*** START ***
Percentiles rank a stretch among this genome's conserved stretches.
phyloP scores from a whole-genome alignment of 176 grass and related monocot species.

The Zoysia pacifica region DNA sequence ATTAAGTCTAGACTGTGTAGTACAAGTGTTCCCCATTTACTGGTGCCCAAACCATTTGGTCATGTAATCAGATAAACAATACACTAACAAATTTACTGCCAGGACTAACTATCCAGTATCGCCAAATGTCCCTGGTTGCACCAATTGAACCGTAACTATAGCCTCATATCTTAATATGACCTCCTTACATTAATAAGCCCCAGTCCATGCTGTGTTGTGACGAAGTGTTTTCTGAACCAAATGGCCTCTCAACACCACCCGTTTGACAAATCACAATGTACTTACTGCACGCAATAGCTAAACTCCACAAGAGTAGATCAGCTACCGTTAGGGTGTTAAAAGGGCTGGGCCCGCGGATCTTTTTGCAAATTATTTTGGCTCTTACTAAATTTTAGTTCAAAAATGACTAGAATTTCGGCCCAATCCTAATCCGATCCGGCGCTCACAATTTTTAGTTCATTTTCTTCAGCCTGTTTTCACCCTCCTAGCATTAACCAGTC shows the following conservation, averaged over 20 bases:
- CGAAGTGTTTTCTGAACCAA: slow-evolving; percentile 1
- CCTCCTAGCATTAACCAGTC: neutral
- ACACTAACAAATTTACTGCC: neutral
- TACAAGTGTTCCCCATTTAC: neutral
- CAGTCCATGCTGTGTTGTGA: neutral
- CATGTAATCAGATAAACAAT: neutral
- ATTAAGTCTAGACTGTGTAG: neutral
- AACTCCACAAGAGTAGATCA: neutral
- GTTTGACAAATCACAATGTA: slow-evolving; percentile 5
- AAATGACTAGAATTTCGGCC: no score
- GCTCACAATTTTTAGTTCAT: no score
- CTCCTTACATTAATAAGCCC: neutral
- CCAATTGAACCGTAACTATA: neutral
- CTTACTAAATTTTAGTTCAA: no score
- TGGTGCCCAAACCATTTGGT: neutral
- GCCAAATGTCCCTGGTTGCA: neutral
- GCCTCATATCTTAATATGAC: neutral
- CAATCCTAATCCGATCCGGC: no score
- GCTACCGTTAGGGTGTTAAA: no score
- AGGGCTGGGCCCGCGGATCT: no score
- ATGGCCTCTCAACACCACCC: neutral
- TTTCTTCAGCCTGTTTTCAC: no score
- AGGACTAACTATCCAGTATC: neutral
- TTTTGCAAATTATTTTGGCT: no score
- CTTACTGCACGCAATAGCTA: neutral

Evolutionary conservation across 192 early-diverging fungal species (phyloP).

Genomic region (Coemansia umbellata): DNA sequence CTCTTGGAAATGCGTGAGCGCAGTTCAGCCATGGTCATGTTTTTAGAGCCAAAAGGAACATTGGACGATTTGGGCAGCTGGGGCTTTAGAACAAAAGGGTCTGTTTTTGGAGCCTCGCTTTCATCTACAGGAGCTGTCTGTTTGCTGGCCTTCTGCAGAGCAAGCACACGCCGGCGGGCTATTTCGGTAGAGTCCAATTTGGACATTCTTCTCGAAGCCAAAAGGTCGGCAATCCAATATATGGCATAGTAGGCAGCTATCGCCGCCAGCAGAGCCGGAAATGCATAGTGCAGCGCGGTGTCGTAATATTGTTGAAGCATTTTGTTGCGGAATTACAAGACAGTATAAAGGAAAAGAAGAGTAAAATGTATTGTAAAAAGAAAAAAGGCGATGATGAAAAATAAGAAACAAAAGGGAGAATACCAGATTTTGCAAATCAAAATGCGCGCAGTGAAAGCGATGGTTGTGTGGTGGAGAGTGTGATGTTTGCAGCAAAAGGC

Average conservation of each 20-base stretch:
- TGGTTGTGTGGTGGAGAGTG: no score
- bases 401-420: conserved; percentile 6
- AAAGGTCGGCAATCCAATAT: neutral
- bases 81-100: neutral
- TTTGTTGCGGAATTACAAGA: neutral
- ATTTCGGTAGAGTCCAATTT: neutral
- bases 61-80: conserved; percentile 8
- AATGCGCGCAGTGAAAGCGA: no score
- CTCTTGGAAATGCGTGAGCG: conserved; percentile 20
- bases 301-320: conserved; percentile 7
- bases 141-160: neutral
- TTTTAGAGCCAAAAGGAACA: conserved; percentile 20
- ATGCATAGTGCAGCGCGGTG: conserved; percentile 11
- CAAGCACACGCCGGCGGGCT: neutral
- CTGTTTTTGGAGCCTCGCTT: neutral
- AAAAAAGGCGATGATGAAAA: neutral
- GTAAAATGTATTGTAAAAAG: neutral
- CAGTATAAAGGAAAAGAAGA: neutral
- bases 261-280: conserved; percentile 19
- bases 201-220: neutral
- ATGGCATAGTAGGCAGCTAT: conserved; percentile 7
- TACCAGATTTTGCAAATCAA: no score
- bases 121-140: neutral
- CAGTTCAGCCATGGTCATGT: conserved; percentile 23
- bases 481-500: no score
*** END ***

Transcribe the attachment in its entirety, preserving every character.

Percentiles rank a stretch among this genome's conserved stretches.
phyloP scores from a whole-genome alignment of 176 grass and related monocot species.

The Zoysia pacifica region DNA sequence ATTAAGTCTAGACTGTGTAGTACAAGTGTTCCCCATTTACTGGTGCCCAAACCATTTGGTCATGTAATCAGATAAACAATACACTAACAAATTTACTGCCAGGACTAACTATCCAGTATCGCCAAATGTCCCTGGTTGCACCAATTGAACCGTAACTATAGCCTCATATCTTAATATGACCTCCTTACATTAATAAGCCCCAGTCCATGCTGTGTTGTGACGAAGTGTTTTCTGAACCAAATGGCCTCTCAACACCACCCGTTTGACAAATCACAATGTACTTACTGCACGCAATAGCTAAACTCCACAAGAGTAGATCAGCTACCGTTAGGGTGTTAAAAGGGCTGGGCCCGCGGATCTTTTTGCAAATTATTTTGGCTCTTACTAAATTTTAGTTCAAAAATGACTAGAATTTCGGCCCAATCCTAATCCGATCCGGCGCTCACAATTTTTAGTTCATTTTCTTCAGCCTGTTTTCACCCTCCTAGCATTAACCAGTC shows the following conservation, averaged over 20 bases:
- CGAAGTGTTTTCTGAACCAA: slow-evolving; percentile 1
- CCTCCTAGCATTAACCAGTC: neutral
- ACACTAACAAATTTACTGCC: neutral
- TACAAGTGTTCCCCATTTAC: neutral
- CAGTCCATGCTGTGTTGTGA: neutral
- CATGTAATCAGATAAACAAT: neutral
- ATTAAGTCTAGACTGTGTAG: neutral
- AACTCCACAAGAGTAGATCA: neutral
- GTTTGACAAATCACAATGTA: slow-evolving; percentile 5
- AAATGACTAGAATTTCGGCC: no score
- GCTCACAATTTTTAGTTCAT: no score
- CTCCTTACATTAATAAGCCC: neutral
- CCAATTGAACCGTAACTATA: neutral
- CTTACTAAATTTTAGTTCAA: no score
- TGGTGCCCAAACCATTTGGT: neutral
- GCCAAATGTCCCTGGTTGCA: neutral
- GCCTCATATCTTAATATGAC: neutral
- CAATCCTAATCCGATCCGGC: no score
- GCTACCGTTAGGGTGTTAAA: no score
- AGGGCTGGGCCCGCGGATCT: no score
- ATGGCCTCTCAACACCACCC: neutral
- TTTCTTCAGCCTGTTTTCAC: no score
- AGGACTAACTATCCAGTATC: neutral
- TTTTGCAAATTATTTTGGCT: no score
- CTTACTGCACGCAATAGCTA: neutral

Evolutionary conservation across 192 early-diverging fungal species (phyloP).

Genomic region (Coemansia umbellata): DNA sequence CTCTTGGAAATGCGTGAGCGCAGTTCAGCCATGGTCATGTTTTTAGAGCCAAAAGGAACATTGGACGATTTGGGCAGCTGGGGCTTTAGAACAAAAGGGTCTGTTTTTGGAGCCTCGCTTTCATCTACAGGAGCTGTCTGTTTGCTGGCCTTCTGCAGAGCAAGCACACGCCGGCGGGCTATTTCGGTAGAGTCCAATTTGGACATTCTTCTCGAAGCCAAAAGGTCGGCAATCCAATATATGGCATAGTAGGCAGCTATCGCCGCCAGCAGAGCCGGAAATGCATAGTGCAGCGCGGTGTCGTAATATTGTTGAAGCATTTTGTTGCGGAATTACAAGACAGTATAAAGGAAAAGAAGAGTAAAATGTATTGTAAAAAGAAAAAAGGCGATGATGAAAAATAAGAAACAAAAGGGAGAATACCAGATTTTGCAAATCAAAATGCGCGCAGTGAAAGCGATGGTTGTGTGGTGGAGAGTGTGATGTTTGCAGCAAAAGGC

Average conservation of each 20-base stretch:
- TGGTTGTGTGGTGGAGAGTG: no score
- bases 401-420: conserved; percentile 6
- AAAGGTCGGCAATCCAATAT: neutral
- bases 81-100: neutral
- TTTGTTGCGGAATTACAAGA: neutral
- ATTTCGGTAGAGTCCAATTT: neutral
- bases 61-80: conserved; percentile 8
- AATGCGCGCAGTGAAAGCGA: no score
- CTCTTGGAAATGCGTGAGCG: conserved; percentile 20
- bases 301-320: conserved; percentile 7
- bases 141-160: neutral
- TTTTAGAGCCAAAAGGAACA: conserved; percentile 20
- ATGCATAGTGCAGCGCGGTG: conserved; percentile 11
- CAAGCACACGCCGGCGGGCT: neutral
- CTGTTTTTGGAGCCTCGCTT: neutral
- AAAAAAGGCGATGATGAAAA: neutral
- GTAAAATGTATTGTAAAAAG: neutral
- CAGTATAAAGGAAAAGAAGA: neutral
- bases 261-280: conserved; percentile 19
- bases 201-220: neutral
- ATGGCATAGTAGGCAGCTAT: conserved; percentile 7
- TACCAGATTTTGCAAATCAA: no score
- bases 121-140: neutral
- CAGTTCAGCCATGGTCATGT: conserved; percentile 23
- bases 481-500: no score